Fish is a brain food which may help prevent Alzheimer's disease
Researchers say omega-3 may help prevent Alzheimer's disease.
Omega-3 fatty acids are found in fish, nuts, vegetable oils, and leafy vegetables. This type of fat has been recognized as benefiting heart disease, stroke, rheumatoid arthritis, cancer and other conditions reports the Harvard T.H. Chan School of Public Health. Researchers now say omega 3 fatty acids may help prevent Alzheimer's disease.
Omega 3 fatty acids cross the blood brain barrier
There has been a great deal of interest in the potential for omega-3 fatty acids to impact better outcomes in patients with Alzheimer's disease. It has been observed that omega-3 fatty acids can cross the blood brain barrier which enhances its potential to prevent Alzheimer's disease.
The Alzheimer's Society reports fish is often known as "brain food". The evidence is good that eating fish, which has omega-3 in it, is beneficial for your health. Eating fish may decrease the risk of developing dementia, particularly when it is eaten as part of a diet which is healthy.
Omega 3 is important for our brain throughout life
Omega-3 is vital for our brain throughout life. This is witnessed from the early cognitive development in fetuses to learning and memory as people grow up. It is thought that brain cells which have high levels of omega-3 in their membranes are better at communicating with other cells, which is a significant process for the functioning of the brain.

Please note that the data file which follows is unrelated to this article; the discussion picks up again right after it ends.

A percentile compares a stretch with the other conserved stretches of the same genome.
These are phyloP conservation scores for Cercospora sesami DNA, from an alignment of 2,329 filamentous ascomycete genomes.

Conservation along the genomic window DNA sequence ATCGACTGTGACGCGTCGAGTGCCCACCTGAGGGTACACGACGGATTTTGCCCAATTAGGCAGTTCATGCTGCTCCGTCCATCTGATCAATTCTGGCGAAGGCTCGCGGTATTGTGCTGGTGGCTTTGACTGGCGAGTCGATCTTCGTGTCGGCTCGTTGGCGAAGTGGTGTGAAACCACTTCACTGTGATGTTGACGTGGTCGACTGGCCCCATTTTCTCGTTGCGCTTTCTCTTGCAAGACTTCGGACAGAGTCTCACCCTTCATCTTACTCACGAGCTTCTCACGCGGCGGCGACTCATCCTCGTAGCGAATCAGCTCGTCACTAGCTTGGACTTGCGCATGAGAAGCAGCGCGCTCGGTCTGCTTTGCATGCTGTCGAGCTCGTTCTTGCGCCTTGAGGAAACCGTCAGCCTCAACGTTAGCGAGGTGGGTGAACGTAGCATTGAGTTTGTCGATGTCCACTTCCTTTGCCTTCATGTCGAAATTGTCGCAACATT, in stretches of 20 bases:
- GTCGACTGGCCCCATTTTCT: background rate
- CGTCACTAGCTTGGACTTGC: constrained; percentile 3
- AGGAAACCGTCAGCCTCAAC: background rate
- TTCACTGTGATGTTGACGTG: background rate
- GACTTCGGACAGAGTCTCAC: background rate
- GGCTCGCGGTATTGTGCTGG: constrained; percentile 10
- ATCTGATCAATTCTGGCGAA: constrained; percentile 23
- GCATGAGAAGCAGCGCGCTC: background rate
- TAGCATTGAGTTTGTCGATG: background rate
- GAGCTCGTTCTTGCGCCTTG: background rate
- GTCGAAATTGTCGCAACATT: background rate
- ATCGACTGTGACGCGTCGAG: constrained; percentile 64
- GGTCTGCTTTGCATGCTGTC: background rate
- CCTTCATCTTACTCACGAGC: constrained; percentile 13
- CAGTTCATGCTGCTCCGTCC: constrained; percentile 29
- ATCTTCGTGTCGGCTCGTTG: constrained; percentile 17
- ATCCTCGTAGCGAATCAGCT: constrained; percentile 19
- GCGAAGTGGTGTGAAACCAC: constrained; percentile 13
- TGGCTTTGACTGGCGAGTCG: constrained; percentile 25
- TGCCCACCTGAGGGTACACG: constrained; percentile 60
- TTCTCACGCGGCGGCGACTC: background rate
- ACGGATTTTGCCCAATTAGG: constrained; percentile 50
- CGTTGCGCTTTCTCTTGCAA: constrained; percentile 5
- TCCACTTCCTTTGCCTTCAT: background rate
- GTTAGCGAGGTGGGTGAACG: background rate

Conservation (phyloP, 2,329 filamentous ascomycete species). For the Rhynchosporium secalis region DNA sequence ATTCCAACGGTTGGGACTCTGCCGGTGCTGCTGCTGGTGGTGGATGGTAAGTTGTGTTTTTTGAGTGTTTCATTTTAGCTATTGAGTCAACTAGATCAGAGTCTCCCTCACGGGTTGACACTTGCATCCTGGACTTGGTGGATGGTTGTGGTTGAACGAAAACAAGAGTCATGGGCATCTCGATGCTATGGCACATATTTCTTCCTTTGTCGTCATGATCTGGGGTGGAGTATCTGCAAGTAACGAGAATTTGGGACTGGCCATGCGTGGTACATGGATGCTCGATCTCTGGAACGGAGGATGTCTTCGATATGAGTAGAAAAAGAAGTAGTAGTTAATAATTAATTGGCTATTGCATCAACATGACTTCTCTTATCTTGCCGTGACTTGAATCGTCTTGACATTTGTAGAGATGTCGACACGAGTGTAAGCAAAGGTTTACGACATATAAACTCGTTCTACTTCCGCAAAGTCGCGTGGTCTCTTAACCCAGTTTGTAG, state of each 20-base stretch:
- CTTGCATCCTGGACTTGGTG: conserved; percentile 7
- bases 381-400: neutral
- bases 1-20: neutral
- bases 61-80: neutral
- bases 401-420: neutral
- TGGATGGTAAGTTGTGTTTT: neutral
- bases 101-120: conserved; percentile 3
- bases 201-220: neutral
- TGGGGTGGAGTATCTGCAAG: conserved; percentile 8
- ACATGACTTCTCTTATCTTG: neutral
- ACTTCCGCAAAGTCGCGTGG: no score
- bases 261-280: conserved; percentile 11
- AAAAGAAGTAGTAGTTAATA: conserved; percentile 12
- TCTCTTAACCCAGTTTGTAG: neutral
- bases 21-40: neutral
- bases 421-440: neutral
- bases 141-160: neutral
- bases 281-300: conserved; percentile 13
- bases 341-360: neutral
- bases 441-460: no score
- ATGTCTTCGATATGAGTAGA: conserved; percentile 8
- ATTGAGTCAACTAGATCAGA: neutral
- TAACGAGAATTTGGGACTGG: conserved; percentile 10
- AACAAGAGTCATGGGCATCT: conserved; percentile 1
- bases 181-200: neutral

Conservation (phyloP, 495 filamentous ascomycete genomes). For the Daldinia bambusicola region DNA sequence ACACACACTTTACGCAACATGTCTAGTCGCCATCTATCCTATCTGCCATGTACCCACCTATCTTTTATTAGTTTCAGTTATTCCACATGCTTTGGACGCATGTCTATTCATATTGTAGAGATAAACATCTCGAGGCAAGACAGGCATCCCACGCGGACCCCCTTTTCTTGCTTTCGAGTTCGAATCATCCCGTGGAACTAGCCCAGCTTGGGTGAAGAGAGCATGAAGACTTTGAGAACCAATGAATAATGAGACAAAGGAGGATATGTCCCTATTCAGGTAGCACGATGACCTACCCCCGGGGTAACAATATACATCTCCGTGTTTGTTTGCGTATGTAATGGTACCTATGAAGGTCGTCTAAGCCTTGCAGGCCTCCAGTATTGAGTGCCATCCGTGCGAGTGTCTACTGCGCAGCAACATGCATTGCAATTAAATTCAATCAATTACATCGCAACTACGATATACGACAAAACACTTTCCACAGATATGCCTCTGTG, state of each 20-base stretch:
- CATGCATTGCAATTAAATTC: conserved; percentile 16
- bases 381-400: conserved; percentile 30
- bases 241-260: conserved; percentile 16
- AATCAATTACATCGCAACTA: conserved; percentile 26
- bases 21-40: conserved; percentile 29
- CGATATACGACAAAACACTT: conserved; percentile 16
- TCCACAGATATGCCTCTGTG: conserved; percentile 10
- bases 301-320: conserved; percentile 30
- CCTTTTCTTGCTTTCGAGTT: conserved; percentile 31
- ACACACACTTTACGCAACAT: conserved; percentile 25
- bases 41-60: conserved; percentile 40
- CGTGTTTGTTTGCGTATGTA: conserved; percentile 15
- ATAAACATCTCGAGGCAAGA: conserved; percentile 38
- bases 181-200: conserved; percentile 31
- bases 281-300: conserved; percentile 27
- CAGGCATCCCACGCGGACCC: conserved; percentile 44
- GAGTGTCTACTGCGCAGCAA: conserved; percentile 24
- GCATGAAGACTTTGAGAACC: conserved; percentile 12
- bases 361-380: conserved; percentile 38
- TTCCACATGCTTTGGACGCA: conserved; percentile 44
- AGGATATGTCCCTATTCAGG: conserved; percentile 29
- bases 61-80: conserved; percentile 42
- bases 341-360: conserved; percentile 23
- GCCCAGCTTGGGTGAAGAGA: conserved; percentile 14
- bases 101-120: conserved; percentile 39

The Journal of Alzheimer's Disease reports that via neuroimaging it has been observed there is increased blood flow in regions of the brain which are associated with memory and learning in people who have higher levels of omega-3 fatty acids. This offers strong support for the value of nutritional intervention for the health of the brain.
Alzheimer’s disease is a devastating condition is expected to triple in the decades to come. As of this time no cure
has been found for this disease. There has been increasing interest in dietary approaches to help prevent cognitive decline as we age. It is compelling that patients with high omega-3 levels have been found to have increased blood flow in specific parts of the brain.
Positive relationships have been found between omega 3 levels, brain perfusion, and cognition
Researchers found that overall there were positive relationships between omega-3 levels, brain perfusion, and cognition. A correlation has been observed between lower omega-3 fatty acid levels and decreased brain blood flow to regions which are important for memory, learning, depression and dementia.
There has already been a great deal of evidence that levels of omega-3 are associated with better cardiovascular health as noted by co-author William S. Harris, PhD, of the University of South Dakota School of Medicine. Now it is understood that relatively simple changes in the diet could have a favorable impact on cognitive function. It's a good idea to make omega-3 rich fish a regular part of your diet.